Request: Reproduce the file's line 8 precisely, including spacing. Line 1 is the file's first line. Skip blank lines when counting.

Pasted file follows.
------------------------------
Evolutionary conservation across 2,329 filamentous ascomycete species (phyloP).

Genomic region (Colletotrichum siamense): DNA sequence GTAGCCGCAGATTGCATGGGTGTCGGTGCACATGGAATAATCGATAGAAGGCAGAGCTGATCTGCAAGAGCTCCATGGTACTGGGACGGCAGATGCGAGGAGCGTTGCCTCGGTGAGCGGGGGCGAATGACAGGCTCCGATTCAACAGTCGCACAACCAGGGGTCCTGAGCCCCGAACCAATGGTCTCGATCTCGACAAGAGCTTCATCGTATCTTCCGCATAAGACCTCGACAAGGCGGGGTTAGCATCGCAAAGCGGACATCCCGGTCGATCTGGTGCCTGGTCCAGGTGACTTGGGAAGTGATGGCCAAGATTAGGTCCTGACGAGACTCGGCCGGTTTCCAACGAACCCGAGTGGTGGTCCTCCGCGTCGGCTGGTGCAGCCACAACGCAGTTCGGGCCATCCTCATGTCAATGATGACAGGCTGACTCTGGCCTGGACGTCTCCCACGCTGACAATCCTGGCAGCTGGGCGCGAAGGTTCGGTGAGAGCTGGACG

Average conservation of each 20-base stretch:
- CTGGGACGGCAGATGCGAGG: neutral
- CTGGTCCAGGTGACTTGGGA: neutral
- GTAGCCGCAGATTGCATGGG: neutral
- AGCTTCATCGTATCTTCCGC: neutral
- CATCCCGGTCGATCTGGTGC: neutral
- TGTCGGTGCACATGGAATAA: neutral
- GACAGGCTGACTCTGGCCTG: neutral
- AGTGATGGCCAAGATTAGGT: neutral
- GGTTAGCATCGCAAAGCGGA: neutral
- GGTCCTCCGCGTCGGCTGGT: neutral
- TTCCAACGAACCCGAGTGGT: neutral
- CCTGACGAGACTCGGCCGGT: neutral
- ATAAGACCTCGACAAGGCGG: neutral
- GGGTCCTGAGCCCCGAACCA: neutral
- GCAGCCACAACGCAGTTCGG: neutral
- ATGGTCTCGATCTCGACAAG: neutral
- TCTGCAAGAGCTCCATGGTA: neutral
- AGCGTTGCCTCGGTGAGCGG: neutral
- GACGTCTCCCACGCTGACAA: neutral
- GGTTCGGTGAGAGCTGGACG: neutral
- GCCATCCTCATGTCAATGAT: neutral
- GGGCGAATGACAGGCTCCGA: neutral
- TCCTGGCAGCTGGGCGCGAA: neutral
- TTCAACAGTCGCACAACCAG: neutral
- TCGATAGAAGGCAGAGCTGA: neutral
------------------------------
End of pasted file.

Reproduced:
- CATCCCGGTCGATCTGGTGC: neutral